Early Newspapers and Writers of Iowa
by Hubert L. Moeller
It is not easy for us to think of a time when
there were no daily papers in Iowa. If something
happens in Rome or Berlin tomorrow, we expect to read
all about it in the next morning's papers. Today in
Iowa, great presses turn out hundreds of thousands of
copies for us each morning.
For the earliest settlers there were no newspapers at
all. Neither were there telegraph or telephone lines
in pioneer Iowa. No railroad reached our borders.
News traveled slowlly.
The first newspaper in the state was the Dubuque
Visitor, published, as its date line said, at
Dubuque Lead Mines, Wisconsin Territory, May 11,
1836, with John King the owner and the editor. Andrew
Keesecker and William Carey Jones were his
assistants. The press that Mr. King used, he bought
in Ohio. Later it was sold to a man who started a
paper in Wisconsin. From there it went to St. Paul,
where it is said to have been used to print the first
newspaper in Minnesota. From St. Paul it is supposed
to have been taken to a place near Sioux Falls, S.D.,
to be used by the Dacotah Democrat, the
first paper to be published in the unorganized
'Dacotah Territory.' Thus this old press printed the
first newspapers in the Iowa Territory, the Minnesota
Territory, and the Dakota Territory.
News That Was Months Old
By 1840 there were a number of weekly papers in
Iowa. Most of them were of four pages. They had no
headlines, no cartoons, or comics, no large
advertisements, and most of their space was taken up
with local news. What little news the papers carried
from eastern states or foreign countries was weeks
and often months late.
Some of these papers had very long names. The
Iowa Sun and the Davenport and Rock Island News
was the first paper printed in Davenport. Often these
early papers called each other names. Two papers in
Iowa City called each other "Locofoca Rag"
and "Whiggery Hamburg."
Many papers were started in pioneer times, 14 papers
beginning in Dubuque between 1836 ad 1860. Some of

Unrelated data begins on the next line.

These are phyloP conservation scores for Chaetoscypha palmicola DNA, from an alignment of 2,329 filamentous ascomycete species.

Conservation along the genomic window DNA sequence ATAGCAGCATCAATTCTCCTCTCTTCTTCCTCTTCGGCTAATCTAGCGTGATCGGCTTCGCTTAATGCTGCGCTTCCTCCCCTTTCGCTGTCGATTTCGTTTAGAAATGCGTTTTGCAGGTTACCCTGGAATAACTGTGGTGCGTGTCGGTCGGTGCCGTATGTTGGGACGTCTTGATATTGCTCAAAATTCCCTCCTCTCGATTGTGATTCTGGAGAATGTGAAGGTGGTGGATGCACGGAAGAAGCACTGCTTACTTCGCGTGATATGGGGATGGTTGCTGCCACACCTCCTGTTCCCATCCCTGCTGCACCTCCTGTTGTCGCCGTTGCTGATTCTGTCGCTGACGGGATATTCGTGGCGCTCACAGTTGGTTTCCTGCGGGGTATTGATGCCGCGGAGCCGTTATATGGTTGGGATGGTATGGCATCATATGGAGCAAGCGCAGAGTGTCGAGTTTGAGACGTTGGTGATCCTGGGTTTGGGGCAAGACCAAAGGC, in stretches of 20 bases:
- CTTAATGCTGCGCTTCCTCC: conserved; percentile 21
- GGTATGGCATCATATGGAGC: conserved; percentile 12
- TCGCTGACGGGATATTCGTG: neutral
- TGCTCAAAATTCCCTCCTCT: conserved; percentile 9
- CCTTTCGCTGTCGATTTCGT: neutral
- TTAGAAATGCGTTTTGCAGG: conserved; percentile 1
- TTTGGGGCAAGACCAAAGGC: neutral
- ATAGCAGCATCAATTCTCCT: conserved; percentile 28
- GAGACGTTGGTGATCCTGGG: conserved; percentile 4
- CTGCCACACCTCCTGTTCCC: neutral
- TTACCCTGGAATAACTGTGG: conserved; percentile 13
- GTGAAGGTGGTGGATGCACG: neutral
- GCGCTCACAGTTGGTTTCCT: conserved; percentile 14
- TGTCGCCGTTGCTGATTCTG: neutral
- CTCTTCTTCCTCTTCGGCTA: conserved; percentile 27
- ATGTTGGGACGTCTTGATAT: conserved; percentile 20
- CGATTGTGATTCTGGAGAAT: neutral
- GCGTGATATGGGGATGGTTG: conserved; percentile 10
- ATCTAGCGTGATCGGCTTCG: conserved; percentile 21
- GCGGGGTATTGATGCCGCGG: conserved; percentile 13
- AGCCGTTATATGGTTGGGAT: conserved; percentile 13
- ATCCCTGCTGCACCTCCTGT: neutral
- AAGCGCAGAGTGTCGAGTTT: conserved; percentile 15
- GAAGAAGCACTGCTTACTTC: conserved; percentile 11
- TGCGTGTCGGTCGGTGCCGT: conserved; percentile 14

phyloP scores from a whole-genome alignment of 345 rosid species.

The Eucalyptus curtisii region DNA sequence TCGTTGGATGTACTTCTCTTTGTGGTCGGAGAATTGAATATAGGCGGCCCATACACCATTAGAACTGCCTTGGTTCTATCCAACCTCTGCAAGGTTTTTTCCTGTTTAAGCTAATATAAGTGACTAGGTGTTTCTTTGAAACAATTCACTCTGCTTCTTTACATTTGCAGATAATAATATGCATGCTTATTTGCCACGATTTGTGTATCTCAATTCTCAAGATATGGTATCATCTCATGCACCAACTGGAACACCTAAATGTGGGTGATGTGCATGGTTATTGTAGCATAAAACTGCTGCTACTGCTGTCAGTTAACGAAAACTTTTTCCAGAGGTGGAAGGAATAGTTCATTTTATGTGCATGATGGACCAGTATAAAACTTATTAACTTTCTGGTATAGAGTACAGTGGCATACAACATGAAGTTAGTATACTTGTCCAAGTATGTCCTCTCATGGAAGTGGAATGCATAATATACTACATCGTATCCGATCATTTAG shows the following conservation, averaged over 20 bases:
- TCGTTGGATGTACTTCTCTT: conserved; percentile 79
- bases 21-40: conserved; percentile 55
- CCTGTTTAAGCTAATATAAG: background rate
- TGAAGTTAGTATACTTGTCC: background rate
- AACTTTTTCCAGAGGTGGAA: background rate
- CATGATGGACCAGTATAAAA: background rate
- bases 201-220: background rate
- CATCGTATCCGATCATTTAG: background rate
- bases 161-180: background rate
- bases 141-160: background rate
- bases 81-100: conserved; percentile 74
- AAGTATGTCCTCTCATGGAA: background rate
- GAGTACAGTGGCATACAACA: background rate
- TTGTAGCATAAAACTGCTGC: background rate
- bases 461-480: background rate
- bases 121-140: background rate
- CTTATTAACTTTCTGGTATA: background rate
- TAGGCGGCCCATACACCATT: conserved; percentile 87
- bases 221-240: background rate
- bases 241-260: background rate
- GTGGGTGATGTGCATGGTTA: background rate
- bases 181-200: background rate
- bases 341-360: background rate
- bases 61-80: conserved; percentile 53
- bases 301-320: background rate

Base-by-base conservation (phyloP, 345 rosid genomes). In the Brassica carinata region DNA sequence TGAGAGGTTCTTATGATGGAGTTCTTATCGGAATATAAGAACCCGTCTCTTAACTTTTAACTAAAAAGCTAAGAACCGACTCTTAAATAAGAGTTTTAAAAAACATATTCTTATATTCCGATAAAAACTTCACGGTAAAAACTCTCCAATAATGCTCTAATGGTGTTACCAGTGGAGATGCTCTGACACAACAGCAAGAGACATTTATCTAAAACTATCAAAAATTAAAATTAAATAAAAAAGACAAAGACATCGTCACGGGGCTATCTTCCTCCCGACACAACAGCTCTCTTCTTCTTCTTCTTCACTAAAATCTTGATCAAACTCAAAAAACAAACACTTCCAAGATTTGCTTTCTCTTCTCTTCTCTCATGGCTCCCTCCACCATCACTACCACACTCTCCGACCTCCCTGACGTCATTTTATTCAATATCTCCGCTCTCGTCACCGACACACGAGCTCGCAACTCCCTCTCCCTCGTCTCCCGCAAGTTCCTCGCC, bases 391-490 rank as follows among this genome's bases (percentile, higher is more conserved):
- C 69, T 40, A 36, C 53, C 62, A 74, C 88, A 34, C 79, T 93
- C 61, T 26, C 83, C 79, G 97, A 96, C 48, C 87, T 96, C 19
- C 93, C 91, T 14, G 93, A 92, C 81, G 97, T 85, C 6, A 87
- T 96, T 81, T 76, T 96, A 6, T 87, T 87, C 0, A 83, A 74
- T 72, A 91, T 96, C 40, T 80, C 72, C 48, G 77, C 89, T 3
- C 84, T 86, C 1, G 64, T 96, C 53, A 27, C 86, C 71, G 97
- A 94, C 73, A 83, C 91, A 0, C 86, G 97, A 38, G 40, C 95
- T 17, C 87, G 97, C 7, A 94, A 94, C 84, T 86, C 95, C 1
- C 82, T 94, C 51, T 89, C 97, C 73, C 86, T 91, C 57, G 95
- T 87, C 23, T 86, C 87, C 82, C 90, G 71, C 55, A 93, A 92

these lasted less than two years. We can name but a
few of the early papers.
The second newspaper to make its appearance in Iowa
was the Western Adventurer, published by Dr.
Galland at Montrose, Ia. The first issue was dated
June 28, 1837. It failed to pay out and was sold to
James G. Edwards, who moved it to Fort Madison in
1838 and published the Fort Madison Patriot.
Black Hawk Watched
Black Hawk and his sons watched the printing of
the first paper at Fort Madison. They thought the
press a wonderful affair. Indians often visited the
Fort Madison printing office. They liked to watch the
The third paper in Iowa was the Wisconsin
Territorial Gazette and Burlington Advertiser.
It was moved to Burlington from Belmont, Wis., in
1837. The first newspaper to be published in Des
Moines was the Star, which started
publication in 1849.
The first regular daily newspaper to be published in
Des Moines was The State Register which
began daily publication on Jan. 12, 1862.
Probably the first daily in Iowa was the Dubuque
Tribune, which began daily publication on March
26, 1851. It lasted but a short while. The Daily
Miners Express, which started in Dubuque on Aug.
19, 1851, was more successful.
The art of writing first found expression in Iowa
through the newspapers. Here, in small weekly papers,
many writers saw their first works appear. Many of
these early writers became Iowa's historians.
Theodore S. Parvin, private secretary to Governor
Lucas in 1838-39, wrote interesting stories of
several men of pioneer Iowa. William Salter, a
minister of the Iowa Band, wrote a long list of
articles, besides several books on Iowa history.
Benjamin F. Gue,
who served in the Iowa legislature, wrote a four
volume history of Iowa. Samual H. M. Byers, Iowa's
outstanding poet, wrote Iowa in War Times,
one of the best books on Iowa's part in the Civil
Ex-Congressman Cyrenus Cole, formerly an editor at
Cedar Rapids, is one of the later historians who has
written a book, A History of the People of Iowa.
Charles Aldrich and Harvey Ingham are other editors
who have written extensively on topics of Iowa
Only a few of Iowa's novelists can be named. Herbert
Quick was formerly editor of an Iowa farm paper.
Hamlin Garland wrote A Son of the Middle Border,
Ellis Parker Butler, Alice French (Octave Thanet),
Susan Glaspell, Bess Streeter Aldrich, and Ruth
Suckow are other novelists to whom Iowa lays claim.
Iowa's newspapers are all on a high plane. Some of
her weekly papers have gained national fame for their
excellence. The Des Moines Register and the Des
Moines Tribune are the largest daily newspapers
in Iowa and the fourth largest combined daily west of
the Mississippi river.
Iowa's authors have set a worthy mark for future Iowa
writers to aim at. Many of their works are truly